Test the potential for new features
Pinpoint optimal information architecture & onboarding
Determine areas for experience improvements
Compared to market research, UX research is carried out on a much smaller scale. In fact, the majority of usability issues can be identified in test groups with just 5 or 6 participants.
Review: As you can see, we have very different purposes for each research type. For instance, market research tends to look outwards (market, competitors, etc,). Meanwhile, UX research typically looks inwards at the product itself. That said, the end goal remains very similar; build an incredible customer journey.
Market research vs UX research methods
Now let’s get back to the similarities between these two types of research.
Both market and UX research use practically identical research methods. These include:
Observation & Field trials
Let’s be clear, though. Despite these methods being almost identical, the context that we apply them to is different.
This brings us back to goals.
Market research leverages the methods above to determine how marketable and viable a product is for the business. By contrast, a UX researcher employs the same methods to learn about and analyze user behavior.
Despite sharing many research methods, some are more commonly used for a specific type of research. For instance, UX research utilizes techniques such as usability testing, heuristic evaluation, and eye tracking.
While these methods are part of UX research, the insights uncovered may be valuable for the market research team too.
Here’s an example.
Let’s say your UX research uncovers the potential for a new product or feature. Market research will help you gain deeper insights into that opportunity. As such, they are still tightly connected.
Similarly, certain activities like social media listening and analyzing sales data are generally better suited to market researchers. However, they may also be employed by UX researchers to understand the interaction between the customer and product better. In short, there is a strong overlap between the tactics used for both market and UX research.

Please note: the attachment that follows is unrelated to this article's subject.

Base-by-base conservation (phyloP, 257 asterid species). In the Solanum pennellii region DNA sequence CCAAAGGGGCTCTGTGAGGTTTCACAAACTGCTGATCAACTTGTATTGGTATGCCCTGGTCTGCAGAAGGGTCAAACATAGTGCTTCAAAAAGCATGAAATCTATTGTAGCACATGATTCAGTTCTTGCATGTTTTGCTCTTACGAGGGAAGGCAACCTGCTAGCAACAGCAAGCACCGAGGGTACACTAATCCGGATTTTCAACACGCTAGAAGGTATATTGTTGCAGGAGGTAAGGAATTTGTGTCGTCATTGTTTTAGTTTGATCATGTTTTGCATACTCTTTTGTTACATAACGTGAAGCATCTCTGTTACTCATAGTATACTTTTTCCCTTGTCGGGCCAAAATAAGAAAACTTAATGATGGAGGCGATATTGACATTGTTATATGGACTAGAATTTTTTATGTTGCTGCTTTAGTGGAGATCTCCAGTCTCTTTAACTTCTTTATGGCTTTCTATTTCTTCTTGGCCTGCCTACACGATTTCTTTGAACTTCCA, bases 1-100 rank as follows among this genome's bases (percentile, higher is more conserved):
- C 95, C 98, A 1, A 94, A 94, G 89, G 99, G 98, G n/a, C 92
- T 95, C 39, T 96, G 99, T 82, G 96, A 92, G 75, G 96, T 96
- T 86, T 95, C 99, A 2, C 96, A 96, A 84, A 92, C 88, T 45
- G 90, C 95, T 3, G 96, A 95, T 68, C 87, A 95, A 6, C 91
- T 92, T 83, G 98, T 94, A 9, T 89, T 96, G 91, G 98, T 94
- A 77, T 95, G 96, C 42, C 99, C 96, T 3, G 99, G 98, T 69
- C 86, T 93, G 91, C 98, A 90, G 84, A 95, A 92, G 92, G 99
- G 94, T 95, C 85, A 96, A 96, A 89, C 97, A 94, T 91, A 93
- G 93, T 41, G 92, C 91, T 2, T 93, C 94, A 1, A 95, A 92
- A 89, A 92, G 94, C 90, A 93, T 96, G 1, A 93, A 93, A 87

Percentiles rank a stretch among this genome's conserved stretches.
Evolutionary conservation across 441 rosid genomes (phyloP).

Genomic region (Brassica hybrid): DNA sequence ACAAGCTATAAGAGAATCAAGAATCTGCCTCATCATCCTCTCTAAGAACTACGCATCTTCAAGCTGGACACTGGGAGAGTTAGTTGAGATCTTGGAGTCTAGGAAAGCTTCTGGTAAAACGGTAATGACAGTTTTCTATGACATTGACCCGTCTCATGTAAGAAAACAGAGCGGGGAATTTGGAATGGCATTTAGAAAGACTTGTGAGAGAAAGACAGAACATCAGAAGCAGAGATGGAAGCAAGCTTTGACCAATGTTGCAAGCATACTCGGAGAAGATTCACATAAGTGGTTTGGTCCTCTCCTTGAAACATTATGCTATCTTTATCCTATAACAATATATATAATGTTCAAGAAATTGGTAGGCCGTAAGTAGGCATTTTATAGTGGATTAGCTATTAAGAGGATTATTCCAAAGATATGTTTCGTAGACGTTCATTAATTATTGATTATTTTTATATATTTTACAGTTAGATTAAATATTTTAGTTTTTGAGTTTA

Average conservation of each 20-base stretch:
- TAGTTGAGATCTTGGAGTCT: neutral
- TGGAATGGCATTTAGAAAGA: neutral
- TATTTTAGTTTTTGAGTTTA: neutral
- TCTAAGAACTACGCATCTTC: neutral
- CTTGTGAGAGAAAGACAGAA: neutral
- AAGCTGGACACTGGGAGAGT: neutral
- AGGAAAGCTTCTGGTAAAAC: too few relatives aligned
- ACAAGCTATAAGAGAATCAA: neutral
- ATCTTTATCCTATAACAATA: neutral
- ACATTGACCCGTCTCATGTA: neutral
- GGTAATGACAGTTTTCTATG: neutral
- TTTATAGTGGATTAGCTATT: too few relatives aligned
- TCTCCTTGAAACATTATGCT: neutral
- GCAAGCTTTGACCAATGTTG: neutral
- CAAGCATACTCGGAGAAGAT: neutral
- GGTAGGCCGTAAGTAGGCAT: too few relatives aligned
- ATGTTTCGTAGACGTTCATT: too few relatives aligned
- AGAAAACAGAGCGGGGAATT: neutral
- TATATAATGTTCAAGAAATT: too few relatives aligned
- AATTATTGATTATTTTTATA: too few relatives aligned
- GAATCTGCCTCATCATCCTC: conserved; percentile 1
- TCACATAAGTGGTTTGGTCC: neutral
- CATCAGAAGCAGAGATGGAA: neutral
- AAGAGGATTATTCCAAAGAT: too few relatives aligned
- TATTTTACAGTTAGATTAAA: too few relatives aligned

The bottom line: Market and UX research share a plethora of identical research methods. Even though there are some methods that are better suited to a specific research method, a strong overlapping remains. Therefore, there are no clear lines of separation between the methods used for each.
Market research vs UX research: Which do I choose?
Unsure which type of research is best for your business? We suggest first identifying the business problem you want to solve.
Let’s say you have launched a new product.
Despite being marketable, it is still not fulfilling business goals. In this case, UX research will help you better understand how your customers are interacting with your product. As such, you’re more likely to get the answers you’re looking for.
Now let’s imagine a different scenario.
If your business has concerns over the marketability of your product, market research will deliver the answers you need.
Here’s our two cents.
At Adam Fard, we don’t really differentiate between market and UX researchers. Instead, our researchers both integrate research types for more holistic insights.
Integrating UX & Market Research
As we’ve just seen, there is a huge overlap between these two types of research. As such, it doesn’t always make sense to have a wall between the two activities. In fact, doing so can result in an inefficient workflow with a sub-par result.
Firstly, separating market and research will lead to duplicating work. Since there are so many similarities, it’s highly likely that your teams will carry out the same subactivities twice.
More importantly, allocating one part of the research process to marketers and the other to design experts disjoints the customer journey. As a result, the overall customer journey will lack cohesion. Considering 89% of businesses compete primarily on the basis of customer experience (CX), this is a risky move.
Things are changing.
The research landscape is evolving rapidly. In fact, the Walker 2020 Progress Report forecasted that customer experience would become the key brand differentiator by 2020. As such, businesses can no longer rely on clever marketing or low pricing to win over customers. Instead, they need to offer customers a thoughtfully-designed product that is seamless to use.
This evolution in research has seen an even bigger overlap between market and UX research. UX research opens the doors to a deeper understanding of your customers’ engagement with your product. By finding this out, your business can pinpoint where it needs to invest its energy and where it is succeeding.
We hope this has given you a better understanding of market research and UX research and the benefits to your business. Both market and UX research form vital parts of the design and development process. Although they are almost identical in some ways (research methods, business objectives, etc.), they approach business problems from different angles. As such, we believe integrating both research types offers better holistic insights.